Hardeep Singh Puri’s book highlights the interconnected world where mistrust, violence and injustice are increasing while international covenants fray, and stresses the need for a collective legal framework to deal with them.
Going by the introduction, the presumption is that Hardeep Singh Puri’s book, Perilous Interventions: The Security Council and the Politics of Chaos, was finalised early in 2016. Developments since then have only confirmed its central argument – the world remains a dangerous place with challenges that have become ever more complex. It needs a collective effort to provide an international legal framework to deal with them. The UN system offers one, provided it can be made to work.
Unfortunately, the recent history of the system – at whose apex is the UN Security Council (UNSC), tasked with ending conflict and fostering peace in the world – has not been a happy one. We have seen it all too frequently deadlocked and bypassed, and often impotent in the face of unilateral “perilous” interventions. The denouncement in Syria is unfolding and as of now there are no signs that the UN will or is even capable of taking charge.
As a diplomat, Hardeep Singh Puri has cut his teeth on a range of issues — the Indian intervention in Sri Lanka, managing ties with the US in the wake of the collapse of the Soviet Union, as a trade specialist in Geneva. But clearly his life-changing experience has been his experience as the permanent representative of India at the UN in New York in the 2009-2013 period – including the period in which India was a non-permanent member of the UNSC in 2011-12 – and as president of the council in August 2011 and November 2012 and chairman of its counter-terrorism committee from January 2011 to February 2013.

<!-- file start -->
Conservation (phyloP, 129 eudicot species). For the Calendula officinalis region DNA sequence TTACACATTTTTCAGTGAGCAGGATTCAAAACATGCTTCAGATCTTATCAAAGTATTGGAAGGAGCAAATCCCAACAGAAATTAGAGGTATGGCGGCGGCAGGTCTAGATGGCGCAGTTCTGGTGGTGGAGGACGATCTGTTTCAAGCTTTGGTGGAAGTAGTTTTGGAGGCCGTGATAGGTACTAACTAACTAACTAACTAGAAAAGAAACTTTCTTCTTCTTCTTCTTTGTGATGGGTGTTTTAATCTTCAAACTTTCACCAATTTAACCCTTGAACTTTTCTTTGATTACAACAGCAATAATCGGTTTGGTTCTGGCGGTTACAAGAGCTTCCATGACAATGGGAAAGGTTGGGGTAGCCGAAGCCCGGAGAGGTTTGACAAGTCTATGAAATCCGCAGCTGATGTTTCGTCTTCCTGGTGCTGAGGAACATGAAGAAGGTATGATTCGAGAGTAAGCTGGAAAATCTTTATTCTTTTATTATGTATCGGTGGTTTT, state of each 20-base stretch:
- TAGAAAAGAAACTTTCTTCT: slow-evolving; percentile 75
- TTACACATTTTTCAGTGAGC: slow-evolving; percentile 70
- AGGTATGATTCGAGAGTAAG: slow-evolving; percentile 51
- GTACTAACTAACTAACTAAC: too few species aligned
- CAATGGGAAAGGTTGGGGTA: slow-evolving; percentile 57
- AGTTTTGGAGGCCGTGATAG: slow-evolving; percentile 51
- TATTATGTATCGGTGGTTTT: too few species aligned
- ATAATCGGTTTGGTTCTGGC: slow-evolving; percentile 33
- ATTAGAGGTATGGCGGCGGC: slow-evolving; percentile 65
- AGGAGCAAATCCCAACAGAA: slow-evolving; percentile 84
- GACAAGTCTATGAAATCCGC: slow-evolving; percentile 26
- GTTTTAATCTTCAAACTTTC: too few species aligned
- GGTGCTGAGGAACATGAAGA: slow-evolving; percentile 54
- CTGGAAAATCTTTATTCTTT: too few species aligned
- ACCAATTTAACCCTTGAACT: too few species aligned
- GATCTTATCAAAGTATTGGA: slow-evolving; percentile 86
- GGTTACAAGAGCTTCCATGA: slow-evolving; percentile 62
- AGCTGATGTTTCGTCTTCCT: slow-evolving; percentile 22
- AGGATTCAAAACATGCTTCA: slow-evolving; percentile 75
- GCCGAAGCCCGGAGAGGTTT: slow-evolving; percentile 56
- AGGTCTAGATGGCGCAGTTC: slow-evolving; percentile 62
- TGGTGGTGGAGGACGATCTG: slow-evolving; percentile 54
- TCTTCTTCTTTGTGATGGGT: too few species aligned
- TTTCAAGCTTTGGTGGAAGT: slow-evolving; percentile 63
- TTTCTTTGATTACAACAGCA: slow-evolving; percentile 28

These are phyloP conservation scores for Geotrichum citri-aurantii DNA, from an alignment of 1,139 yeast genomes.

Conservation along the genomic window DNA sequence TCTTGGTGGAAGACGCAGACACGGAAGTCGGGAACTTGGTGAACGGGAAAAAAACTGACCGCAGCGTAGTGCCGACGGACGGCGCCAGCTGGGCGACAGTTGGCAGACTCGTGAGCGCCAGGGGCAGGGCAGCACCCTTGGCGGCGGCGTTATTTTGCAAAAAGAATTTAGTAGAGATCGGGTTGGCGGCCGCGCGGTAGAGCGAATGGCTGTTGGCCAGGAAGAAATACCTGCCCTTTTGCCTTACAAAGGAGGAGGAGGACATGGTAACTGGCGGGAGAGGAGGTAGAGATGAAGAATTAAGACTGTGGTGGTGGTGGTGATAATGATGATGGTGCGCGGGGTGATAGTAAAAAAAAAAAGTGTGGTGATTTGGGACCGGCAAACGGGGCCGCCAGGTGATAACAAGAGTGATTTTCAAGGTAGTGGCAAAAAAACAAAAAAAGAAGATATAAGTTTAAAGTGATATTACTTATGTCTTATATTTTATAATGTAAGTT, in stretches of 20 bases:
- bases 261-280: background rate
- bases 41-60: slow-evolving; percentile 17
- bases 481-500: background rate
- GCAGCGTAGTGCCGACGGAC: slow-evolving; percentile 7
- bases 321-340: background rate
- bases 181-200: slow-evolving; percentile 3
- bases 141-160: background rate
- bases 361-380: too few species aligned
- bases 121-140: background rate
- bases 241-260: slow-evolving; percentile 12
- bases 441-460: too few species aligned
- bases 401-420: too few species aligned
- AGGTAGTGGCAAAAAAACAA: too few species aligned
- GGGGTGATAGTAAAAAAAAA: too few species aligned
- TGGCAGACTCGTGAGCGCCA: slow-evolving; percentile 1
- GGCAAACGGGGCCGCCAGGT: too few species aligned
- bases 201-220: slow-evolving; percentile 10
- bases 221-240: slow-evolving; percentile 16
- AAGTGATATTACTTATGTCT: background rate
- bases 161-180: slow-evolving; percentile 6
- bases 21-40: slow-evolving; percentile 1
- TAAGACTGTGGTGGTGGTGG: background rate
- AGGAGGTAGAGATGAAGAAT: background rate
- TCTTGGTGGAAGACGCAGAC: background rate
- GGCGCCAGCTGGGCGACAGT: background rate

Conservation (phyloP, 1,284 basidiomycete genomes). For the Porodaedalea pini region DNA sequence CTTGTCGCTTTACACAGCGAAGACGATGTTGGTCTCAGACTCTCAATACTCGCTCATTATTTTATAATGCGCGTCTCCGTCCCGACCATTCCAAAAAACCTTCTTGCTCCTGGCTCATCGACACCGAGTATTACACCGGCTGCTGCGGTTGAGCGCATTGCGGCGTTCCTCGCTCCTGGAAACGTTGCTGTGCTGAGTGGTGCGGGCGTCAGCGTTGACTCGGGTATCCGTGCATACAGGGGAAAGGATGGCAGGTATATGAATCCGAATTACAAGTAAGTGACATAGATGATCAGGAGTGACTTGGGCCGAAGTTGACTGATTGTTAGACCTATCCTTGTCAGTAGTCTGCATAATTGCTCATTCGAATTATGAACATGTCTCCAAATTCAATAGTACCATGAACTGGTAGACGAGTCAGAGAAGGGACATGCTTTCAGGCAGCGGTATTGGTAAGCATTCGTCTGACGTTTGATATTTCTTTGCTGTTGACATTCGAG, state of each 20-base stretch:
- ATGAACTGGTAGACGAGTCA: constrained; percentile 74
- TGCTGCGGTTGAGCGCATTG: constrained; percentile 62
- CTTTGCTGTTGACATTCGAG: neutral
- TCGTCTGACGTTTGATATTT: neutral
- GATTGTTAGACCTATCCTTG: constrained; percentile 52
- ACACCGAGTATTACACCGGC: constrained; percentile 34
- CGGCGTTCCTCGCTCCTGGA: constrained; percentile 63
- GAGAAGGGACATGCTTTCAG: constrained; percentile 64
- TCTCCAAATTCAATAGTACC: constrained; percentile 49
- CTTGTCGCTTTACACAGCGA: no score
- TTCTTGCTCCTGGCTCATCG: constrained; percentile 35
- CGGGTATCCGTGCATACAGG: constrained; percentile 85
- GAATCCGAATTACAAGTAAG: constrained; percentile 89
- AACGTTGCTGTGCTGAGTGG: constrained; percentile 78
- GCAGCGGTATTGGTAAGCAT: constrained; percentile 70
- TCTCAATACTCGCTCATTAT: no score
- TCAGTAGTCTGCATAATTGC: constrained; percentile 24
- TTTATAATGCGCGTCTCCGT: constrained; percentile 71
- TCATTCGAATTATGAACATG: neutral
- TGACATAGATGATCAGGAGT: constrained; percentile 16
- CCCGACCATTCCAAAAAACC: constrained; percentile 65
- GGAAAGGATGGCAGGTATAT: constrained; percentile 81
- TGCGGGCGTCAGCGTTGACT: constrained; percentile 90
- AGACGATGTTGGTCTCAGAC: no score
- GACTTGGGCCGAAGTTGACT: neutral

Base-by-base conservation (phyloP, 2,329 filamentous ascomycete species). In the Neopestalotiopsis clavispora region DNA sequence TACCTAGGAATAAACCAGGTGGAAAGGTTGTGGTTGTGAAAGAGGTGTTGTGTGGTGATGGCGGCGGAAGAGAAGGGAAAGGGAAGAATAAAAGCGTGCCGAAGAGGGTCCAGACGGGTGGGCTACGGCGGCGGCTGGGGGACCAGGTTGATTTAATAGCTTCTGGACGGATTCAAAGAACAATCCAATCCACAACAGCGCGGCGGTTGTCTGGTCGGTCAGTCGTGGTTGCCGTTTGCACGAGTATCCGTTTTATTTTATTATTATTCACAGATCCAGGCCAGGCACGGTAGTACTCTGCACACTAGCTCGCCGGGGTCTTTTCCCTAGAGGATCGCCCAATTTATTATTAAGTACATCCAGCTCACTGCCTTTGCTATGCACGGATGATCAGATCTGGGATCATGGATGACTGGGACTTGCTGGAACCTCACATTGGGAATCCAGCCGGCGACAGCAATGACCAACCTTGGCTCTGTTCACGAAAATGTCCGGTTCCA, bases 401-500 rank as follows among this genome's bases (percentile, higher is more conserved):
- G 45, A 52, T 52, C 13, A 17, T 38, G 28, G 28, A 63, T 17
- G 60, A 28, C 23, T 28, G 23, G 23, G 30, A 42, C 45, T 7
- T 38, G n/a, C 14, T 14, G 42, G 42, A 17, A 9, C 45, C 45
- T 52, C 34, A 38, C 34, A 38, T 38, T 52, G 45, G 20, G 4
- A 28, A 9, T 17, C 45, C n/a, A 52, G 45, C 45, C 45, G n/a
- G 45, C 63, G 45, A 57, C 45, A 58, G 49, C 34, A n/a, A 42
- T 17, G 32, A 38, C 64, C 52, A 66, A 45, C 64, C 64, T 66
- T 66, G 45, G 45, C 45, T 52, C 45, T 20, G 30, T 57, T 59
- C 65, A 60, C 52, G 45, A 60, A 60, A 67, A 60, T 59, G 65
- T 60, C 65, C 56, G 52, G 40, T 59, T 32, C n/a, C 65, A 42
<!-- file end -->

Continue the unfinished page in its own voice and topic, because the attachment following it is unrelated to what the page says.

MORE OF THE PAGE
Perilous Interventions, he notes in the afterword, is motivated by the parlous state of our interconnected world where mistrust, injustice, inequality and violence seem to be increasing and politics, leadership, international covenants fraying. These in another period would have been seen as the words of an idealist. But in today’s world there is a desperate realpolitik need to restore a world that functions within the framework of the rule of international law and convention and emphasises democracy and compassion.
One of the great values of the book is that it provides a short but insightful education into the “perilous interventions” that have so damaged the world order. He navigates with great clarity through the contemporary history of Libya, Syria, Yemen, Crimea or Ukraine and Sri Lanka, and uses his personal experience as India’s representative in the UN to see how the idealistic expectations of the UN systems have broken down.
This is a lesson India learnt early in January of 1948 when our complaint of Pakistan’s aggression in Kashmir was turned into the “India-Pakistan” question. We were lucky, we went under Chapter VI, had Chapter VII been applied it could have led to external intervention in the region with unforeseen consequences.